Senator Stabenow introduces bipartisan legislation to help Michigan farmers who experience delays in planting due to bad weather
WASHINGTON – U.S. Senator Debbie Stabenow (D-Mich), Chairwoman of the U.S. Senate Committee on Agriculture, Nutrition, and Forestry, and Senator John Thune (R-S.D.), a longtime member of the Senate Agriculture Committee, introduced bipartisan legislation to ensure that farmers can plant beneficial cover crops without facing crop insurance penalties when bad weather prevents them from planting their crops for the season.
The Cover Crop Flexibility Act of 2021 was inspired by Senator Stabenow and Senator Gary Peters’s successful effort in 2019 to give flexibility to Michigan farmers after record-setting flooding and wet weather delayed planting. Currently, crop insurance penalizes farmers for planting cover crops that can be used for livestock grazing or animal feed when farmers can’t plant their crops for the season because of bad weather. The bill will permanently lift this restrictive rule and provide certainty if farmers face poor planting conditions again this spring.
“Historic rainfall in 2019 caused many farmers to miss the planting season,” said Senator Stabenow. “When extreme weather gets in the way of planting, farmers aren’t able to grow beneficial cover crops without facing a crop insurance penalty. This commonsense change permanently fixes that problem and is a win for the environment and for farmers.”
Planting cover crops helps farmers get value from their land through grazing and harvesting. It also improves soil productivity and prevents weeds from overgrowing in fields. Cover crops also provide important climate and conservation benefits by storing harmful carbon pollution in the soil and reducing erosion and runoff into the Great Lakes. Because cover cropping makes farmland more resilient against flooding and drought, it has the potential to lower crop insurance claims, premiums, and taxpayer costs.
The Cover Crop Flexibility Act of 2021 is supported by 37 farm and conservation organizations, including the Michigan Agri-Business Association, Michigan Farm Bureau, Michigan Milk Producers Association, Michigan Corn Growers Association, Michigan Soybean Association, and The Nature Conservancy in Michigan.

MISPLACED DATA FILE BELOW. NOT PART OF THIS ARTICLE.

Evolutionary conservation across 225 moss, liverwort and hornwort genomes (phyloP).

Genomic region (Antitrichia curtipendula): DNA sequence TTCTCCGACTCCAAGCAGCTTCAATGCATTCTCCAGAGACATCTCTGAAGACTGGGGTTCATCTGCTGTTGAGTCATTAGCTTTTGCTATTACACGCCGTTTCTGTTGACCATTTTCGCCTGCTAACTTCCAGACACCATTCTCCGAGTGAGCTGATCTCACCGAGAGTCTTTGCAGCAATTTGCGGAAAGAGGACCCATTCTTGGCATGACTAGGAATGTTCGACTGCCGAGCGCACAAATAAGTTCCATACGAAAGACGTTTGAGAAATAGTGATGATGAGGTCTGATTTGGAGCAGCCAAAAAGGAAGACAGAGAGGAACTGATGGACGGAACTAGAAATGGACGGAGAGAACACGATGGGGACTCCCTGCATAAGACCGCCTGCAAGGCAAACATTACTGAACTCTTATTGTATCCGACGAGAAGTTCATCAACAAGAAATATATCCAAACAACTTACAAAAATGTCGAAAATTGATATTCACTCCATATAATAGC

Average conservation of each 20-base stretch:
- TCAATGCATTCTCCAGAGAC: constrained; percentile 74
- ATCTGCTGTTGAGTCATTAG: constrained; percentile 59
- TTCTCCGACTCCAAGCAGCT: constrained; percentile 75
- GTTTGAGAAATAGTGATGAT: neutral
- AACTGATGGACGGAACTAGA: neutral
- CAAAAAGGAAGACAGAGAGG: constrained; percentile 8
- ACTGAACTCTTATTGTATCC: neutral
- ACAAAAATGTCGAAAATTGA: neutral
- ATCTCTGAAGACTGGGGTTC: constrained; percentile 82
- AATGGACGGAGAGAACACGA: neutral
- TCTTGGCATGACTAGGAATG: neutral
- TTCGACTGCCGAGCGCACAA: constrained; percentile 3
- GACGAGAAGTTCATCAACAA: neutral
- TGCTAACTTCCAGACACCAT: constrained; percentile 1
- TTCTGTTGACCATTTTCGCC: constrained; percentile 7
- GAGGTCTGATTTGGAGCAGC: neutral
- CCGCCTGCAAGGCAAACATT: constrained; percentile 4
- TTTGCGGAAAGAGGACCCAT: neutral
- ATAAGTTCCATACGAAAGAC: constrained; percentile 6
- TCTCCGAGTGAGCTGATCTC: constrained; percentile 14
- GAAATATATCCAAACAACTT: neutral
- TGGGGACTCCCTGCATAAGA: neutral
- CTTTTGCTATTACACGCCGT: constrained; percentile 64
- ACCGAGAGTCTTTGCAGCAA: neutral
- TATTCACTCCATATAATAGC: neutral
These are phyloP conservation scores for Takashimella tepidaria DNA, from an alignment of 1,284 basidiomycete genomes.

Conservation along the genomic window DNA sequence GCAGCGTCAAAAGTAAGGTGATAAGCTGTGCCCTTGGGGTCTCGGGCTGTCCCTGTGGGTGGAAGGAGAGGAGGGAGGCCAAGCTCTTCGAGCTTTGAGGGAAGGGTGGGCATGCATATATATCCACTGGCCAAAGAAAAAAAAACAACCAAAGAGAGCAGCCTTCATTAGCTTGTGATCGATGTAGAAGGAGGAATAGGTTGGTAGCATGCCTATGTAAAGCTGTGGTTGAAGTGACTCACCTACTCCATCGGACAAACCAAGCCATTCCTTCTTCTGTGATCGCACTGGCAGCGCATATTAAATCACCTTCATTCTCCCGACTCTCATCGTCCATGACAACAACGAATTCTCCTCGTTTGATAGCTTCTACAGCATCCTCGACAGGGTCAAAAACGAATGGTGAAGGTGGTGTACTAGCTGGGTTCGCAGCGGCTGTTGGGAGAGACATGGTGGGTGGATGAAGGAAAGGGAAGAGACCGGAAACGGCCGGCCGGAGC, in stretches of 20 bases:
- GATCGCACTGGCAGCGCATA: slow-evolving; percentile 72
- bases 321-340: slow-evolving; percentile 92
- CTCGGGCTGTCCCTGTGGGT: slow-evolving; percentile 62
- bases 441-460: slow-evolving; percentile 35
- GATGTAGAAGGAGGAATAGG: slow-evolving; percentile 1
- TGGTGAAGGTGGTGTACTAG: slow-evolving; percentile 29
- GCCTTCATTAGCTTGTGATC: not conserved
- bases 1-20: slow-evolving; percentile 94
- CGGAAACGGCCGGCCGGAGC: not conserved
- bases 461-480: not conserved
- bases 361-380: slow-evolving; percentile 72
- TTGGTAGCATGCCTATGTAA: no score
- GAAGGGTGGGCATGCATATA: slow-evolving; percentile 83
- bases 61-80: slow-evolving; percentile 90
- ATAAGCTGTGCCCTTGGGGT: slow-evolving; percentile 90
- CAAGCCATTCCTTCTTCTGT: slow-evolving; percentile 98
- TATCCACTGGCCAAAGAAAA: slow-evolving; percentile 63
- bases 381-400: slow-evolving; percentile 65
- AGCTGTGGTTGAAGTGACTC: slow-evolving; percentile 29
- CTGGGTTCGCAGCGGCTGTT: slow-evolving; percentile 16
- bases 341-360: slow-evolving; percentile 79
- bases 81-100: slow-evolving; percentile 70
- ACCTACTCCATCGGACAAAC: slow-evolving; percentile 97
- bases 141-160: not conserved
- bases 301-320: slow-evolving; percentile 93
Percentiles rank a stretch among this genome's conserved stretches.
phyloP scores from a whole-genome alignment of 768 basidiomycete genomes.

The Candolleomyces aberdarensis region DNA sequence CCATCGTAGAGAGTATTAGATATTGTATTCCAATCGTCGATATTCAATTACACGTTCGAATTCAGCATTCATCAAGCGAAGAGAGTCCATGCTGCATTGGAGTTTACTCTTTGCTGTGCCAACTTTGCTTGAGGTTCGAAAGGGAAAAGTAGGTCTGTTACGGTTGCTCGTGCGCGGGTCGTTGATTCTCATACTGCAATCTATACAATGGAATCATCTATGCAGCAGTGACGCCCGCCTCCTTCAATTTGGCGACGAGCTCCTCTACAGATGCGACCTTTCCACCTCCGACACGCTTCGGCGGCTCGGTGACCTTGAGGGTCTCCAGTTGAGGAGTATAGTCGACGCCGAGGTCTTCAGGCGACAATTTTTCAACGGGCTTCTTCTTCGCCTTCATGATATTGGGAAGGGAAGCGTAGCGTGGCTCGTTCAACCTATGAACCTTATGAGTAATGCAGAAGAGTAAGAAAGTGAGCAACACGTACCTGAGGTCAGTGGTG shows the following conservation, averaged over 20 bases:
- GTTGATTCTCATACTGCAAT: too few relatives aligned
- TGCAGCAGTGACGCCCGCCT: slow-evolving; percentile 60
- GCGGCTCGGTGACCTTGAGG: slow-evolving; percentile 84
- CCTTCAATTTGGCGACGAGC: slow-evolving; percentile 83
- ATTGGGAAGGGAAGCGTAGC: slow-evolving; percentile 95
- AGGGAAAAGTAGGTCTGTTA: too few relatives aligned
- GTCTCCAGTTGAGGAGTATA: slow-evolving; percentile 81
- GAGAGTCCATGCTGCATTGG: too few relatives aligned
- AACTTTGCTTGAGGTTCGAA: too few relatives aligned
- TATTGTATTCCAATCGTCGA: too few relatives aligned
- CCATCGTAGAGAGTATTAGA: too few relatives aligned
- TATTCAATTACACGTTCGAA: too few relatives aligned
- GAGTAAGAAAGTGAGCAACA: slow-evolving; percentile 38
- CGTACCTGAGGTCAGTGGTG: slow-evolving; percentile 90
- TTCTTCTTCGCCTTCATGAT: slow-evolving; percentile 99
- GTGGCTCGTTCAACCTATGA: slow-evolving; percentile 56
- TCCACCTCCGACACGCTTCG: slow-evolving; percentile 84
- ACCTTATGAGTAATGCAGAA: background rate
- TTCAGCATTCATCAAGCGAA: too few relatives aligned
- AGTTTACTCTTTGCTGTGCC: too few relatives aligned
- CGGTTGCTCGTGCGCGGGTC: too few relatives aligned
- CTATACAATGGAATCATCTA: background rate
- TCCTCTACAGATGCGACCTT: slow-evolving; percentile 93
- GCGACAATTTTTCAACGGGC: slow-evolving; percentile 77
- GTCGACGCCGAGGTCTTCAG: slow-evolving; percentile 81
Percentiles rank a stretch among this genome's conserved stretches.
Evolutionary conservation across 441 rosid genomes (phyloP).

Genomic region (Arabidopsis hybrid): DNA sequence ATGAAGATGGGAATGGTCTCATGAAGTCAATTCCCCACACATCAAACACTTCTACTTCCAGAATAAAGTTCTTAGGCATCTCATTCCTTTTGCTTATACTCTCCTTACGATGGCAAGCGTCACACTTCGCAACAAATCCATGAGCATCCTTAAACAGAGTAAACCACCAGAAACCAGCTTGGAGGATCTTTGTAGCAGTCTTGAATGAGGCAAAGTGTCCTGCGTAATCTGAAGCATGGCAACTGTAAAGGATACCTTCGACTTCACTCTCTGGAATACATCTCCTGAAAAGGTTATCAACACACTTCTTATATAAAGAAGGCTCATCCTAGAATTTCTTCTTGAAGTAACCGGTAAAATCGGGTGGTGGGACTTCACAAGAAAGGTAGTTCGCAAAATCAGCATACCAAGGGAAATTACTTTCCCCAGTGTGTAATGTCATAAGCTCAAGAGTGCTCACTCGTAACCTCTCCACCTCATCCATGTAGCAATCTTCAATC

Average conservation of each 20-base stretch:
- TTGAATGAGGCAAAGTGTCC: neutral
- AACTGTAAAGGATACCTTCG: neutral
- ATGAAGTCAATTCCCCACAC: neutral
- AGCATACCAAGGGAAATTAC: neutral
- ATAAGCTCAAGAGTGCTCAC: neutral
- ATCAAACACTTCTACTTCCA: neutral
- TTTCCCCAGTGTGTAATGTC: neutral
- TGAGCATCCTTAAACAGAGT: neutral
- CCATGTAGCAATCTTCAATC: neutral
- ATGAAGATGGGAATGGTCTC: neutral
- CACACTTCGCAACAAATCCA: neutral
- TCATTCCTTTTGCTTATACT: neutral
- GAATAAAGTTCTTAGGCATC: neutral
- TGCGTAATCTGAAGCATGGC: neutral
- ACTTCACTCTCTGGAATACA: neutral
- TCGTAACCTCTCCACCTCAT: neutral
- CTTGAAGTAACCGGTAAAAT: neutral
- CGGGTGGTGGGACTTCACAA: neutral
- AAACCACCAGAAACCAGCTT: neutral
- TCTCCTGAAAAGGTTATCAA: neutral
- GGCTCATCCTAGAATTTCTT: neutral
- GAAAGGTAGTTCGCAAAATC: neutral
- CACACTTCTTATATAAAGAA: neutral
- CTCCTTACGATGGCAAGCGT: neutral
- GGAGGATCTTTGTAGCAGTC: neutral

“Unpredictable springtime weather poses risks for Michigan agriculture every year, and this bipartisan bill led by Sen. Debbie Stabenow helps ensure farmers who may have prevented planting claims can still unlock the many benefits of cover crops,” said Chuck Lippstreu, President of the Michigan Agri-Business Association. “As farmers and their trusted ag retail advisors look to cover crops for both economic and stewardship benefits, the Cover Crop Flexibility Act will provide added certainty well into the future.”
“In 2019, Michigan’s wet spring prevented nearly a million acres from being planted. Worse, these conditions led to shortages in hay and forages for livestock later in the season. Farmers in Michigan are resilient and frequently face weather extremes, but even they sometimes need help when severe conditions prevent them from producing a crop at all. Senator Stabenow’s bill will provide farmers in Michigan and across the country with much-needed flexibility during critical weather-events like they experienced in 2019. Michigan Farm Bureau appreciates Senator Stabenow’s leadership on this bipartisan legislation,” said Carl Bednarski, President of Michigan Farm Bureau.
“This legislation will give farmers some much-needed flexibility in managing their land to deal with unforeseen weather impacts like what we experienced in 2019,” said Randy Poll, President of the Michigan Corn Growers Association. “It also allows us to better protect Michigan’s land by strategically using cover crops to improve soil health and fertility, suppress weeds, and reduce soil erosion. We thank Senator Stabenow for her continuing support of Michigan’s agriculture industry.”
“Planting cover crops is a conservation strategy thousands of soy growers are using very effectively for long term soil health and farm management, and we appreciate the bipartisan approach to provide crop insurance flexibility,” said Heather Feuerstein, President of Michigan Soybean Association. “This legislation permanently provides that needed flexibility to encourage cover crops and allow some grazing and harvesting on prevented plant acres. Soybean farmers need these solutions to improve their farm risk management strategy.”
“Cover crops provide significant benefits to all of us in terms of erosion control, nutrient retention and helping to build soil health through carbon capture and increased soil organic matter,” said Madhu Anderson, Director of Government Relations for The Nature Conservancy in Michigan. “The Nature Conservancy strongly supports this legislation because we believe it will encourage more farmers to make cover crops a part of their cropping system.”